So you’ve bought an air rifle, now how do you take care of it? Have you got a gun cleaning kit and know how to use it? Care and maintenance is a vital part of the process of owning and using an airgun, and here Ross Mitchell of the Pellpax team explains what you need to know to keep your pride and joy in the best condition.
Air rifles contain many internal mechanisms which correspond together and allow us to shoot. Therefore it’s very important to know how to clean and maintain your rifle in order to keep it working at a high quality. There are many parts which make up an air rifle and most of them need some form of cleaning and maintaining. Here, I’m going to go through each part in detail discussing how to clean and maintain these various component parts, without damaging them.
The Barrel (Internal)
Airgun barrels do get dirty but don’t need cleaning 24/7. The main problem that occurs with barrels is a buildup of oil or deposits of metal from firing pellets. Oil is common in a spring rifle and often gets in the barrel from firing pellets. The one rule of thumb to bear in mind is that y0u should never oil your barrel. If you oil your barrel it can get inside and damage the mechanisms. Another problem that could occur if you oil your barrel is dieseling. This is where the oil combusts as you fire a pellet through the gun, and over time, this process can damage your seals and result in loss of air in your rifle.
Never oil the barrel and don’t clean it too much or you risk damaging it. Ideally clean after you finish a tin of pellets, by either firing a cleaning pellet though it or using a cleaning rod. One cleaning pellet after every tin of pellets will be enough to help maintain the barrel.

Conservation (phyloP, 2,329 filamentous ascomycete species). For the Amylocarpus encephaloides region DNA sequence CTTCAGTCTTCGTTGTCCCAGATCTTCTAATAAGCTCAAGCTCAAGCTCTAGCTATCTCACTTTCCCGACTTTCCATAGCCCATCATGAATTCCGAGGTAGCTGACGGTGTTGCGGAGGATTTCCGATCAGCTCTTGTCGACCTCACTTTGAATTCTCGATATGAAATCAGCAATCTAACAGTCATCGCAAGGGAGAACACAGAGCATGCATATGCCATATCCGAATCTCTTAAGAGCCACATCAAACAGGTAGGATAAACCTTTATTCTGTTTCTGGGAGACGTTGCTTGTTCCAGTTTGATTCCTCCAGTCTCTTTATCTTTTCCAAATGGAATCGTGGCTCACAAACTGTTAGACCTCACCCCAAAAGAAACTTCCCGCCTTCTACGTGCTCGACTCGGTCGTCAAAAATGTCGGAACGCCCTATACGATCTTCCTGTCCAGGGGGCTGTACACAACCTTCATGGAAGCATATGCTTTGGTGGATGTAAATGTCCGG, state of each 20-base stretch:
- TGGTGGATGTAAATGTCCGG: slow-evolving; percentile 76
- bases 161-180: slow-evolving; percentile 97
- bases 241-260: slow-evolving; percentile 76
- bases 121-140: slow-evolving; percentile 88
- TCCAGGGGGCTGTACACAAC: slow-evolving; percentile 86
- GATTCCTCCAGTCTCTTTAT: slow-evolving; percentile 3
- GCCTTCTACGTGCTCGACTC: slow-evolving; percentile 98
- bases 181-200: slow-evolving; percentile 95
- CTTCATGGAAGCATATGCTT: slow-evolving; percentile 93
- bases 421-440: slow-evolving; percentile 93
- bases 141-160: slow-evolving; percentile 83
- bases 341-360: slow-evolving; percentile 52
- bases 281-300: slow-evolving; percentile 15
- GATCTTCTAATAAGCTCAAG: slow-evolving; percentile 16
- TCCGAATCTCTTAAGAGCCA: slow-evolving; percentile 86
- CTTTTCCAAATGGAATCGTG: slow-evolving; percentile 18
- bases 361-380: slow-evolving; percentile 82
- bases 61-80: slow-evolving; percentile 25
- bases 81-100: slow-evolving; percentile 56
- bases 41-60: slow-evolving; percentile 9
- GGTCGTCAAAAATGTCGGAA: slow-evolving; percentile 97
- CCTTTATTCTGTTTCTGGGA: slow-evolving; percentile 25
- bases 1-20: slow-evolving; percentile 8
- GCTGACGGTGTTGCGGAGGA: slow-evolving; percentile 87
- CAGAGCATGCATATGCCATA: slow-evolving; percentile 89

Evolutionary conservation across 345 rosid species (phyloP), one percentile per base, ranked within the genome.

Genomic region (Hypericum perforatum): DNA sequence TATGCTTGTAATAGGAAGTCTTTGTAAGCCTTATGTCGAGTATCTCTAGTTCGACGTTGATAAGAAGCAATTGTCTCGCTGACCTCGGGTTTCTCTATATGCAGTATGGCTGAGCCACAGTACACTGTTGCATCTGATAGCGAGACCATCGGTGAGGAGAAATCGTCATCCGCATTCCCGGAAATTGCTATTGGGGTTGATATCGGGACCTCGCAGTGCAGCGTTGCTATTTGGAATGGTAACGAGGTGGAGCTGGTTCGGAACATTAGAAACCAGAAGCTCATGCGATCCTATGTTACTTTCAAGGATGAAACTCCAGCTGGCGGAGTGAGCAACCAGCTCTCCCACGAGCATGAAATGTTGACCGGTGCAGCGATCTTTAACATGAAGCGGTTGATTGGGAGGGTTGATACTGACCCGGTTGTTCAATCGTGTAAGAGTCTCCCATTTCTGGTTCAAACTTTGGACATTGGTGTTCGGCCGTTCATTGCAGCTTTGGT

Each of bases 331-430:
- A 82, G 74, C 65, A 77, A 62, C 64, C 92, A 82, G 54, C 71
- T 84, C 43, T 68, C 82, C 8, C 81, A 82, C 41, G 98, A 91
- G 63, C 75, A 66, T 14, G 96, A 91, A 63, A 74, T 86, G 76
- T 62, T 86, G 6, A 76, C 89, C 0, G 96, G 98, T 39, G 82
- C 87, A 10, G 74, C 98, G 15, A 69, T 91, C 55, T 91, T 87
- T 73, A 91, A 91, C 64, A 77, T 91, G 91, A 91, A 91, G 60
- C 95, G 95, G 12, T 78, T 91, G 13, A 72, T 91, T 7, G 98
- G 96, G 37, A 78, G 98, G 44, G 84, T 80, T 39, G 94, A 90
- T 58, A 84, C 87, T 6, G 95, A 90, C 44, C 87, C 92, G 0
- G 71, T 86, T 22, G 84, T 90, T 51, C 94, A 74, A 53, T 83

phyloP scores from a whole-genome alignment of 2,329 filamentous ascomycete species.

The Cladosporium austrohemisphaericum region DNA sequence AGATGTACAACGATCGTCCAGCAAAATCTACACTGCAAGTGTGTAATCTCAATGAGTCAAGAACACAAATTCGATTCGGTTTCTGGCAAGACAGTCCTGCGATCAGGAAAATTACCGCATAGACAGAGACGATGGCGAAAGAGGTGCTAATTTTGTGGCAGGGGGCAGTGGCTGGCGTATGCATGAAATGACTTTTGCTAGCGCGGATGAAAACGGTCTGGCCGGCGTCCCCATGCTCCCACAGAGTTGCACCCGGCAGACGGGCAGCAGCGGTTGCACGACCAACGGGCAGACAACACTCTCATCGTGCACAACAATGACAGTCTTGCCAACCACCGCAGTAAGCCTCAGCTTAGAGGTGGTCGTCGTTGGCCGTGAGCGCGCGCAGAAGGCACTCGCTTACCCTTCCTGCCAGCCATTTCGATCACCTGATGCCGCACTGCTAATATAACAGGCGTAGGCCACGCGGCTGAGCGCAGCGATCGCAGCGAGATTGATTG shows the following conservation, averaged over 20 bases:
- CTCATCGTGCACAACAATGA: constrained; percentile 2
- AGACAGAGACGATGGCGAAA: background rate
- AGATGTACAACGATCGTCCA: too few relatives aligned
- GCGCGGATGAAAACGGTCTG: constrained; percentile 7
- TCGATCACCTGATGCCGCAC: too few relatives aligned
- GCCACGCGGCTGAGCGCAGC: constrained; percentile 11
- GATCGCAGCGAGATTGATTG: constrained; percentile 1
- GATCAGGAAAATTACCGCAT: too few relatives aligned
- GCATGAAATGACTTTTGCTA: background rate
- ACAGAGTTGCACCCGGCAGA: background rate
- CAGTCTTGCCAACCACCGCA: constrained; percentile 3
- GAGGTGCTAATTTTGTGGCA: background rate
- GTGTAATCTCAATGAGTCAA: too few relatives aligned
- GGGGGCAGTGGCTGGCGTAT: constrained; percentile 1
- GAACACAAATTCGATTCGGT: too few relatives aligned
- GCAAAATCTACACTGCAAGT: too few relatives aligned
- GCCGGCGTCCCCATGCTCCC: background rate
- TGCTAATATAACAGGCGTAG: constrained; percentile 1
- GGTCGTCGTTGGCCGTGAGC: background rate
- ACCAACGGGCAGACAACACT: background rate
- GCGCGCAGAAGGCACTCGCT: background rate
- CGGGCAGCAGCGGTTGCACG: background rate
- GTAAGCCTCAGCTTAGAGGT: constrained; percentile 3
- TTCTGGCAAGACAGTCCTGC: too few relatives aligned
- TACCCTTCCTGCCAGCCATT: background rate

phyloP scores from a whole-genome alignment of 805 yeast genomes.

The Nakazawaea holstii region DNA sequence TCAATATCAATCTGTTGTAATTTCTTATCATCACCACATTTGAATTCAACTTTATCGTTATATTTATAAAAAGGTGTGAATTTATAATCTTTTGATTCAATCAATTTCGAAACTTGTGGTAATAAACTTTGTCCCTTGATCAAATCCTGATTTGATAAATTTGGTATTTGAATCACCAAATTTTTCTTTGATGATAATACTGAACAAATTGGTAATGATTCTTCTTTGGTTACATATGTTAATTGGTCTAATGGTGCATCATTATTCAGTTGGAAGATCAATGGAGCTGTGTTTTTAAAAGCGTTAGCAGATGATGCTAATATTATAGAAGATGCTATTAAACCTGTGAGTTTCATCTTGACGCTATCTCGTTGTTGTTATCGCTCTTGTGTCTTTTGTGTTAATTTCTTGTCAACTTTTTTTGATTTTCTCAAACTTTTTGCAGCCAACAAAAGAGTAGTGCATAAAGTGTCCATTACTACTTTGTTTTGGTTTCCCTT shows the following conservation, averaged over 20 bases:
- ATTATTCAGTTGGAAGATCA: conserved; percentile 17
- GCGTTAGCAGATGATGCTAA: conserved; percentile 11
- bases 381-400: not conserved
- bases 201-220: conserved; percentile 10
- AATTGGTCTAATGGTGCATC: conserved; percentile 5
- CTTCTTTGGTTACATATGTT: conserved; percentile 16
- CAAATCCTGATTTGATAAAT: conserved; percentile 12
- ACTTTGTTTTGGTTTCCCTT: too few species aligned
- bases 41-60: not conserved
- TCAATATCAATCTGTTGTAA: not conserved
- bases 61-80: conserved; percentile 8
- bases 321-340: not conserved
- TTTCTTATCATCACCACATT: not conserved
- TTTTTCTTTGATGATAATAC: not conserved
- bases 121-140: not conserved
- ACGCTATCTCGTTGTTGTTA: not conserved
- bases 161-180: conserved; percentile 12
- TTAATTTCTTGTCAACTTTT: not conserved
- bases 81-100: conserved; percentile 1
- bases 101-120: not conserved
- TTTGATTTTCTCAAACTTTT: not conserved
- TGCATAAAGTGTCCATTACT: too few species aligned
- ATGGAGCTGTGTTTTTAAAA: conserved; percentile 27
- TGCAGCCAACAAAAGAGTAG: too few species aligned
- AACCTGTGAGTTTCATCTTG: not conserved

Just like the inner barrel, the outer barrel needs to be maintained. The metal is prone to rust and wear, so it is important that you look after this, to help keep your gun looking and performing to a high standard. Whenever your barrel is exposed to water it is important to get a cloth and dry it. Water can damage and rot wood and metal work so it is important to do this. You can also purchase rust protection spray or silicon gun oil. Either apply a light coat of spray over the metal work, or get a cloth and apply a thin layer of silicon gun oil after every use. By doing these regularly, your barrel will be protected against rust and wear and remain looking brand new.
Wipe water or oil off the gun, whenever it comes in contact with it. Apply a light coat with the spray or a thin layer of oil on a cloth and wipe down after every use.
It is just as important to maintain the scope as it is to maintain as the rifle itself. A neglected scope can cause problems when trying to line up your shot. Scopes are very easy to maintain and care should be taken if your hands, the rain, oil,. etc. come into contact with it. Dust can be removed with a soft cloth or compressed air and this can be done whenever it is needed. The two things to check for is that the cloth is smooth, and will not scratch the lens and, secondly, to check it has no oil or grease on it first. Water, finger or oil marks on the scope can be eliminated by simply wiping with a microfibre cloth.
Scopes can be cleaned as often as needed. For dust use soft cloth, soft brush or compressed air. For marks use a soft microfibre cloth and rub in a circular motion.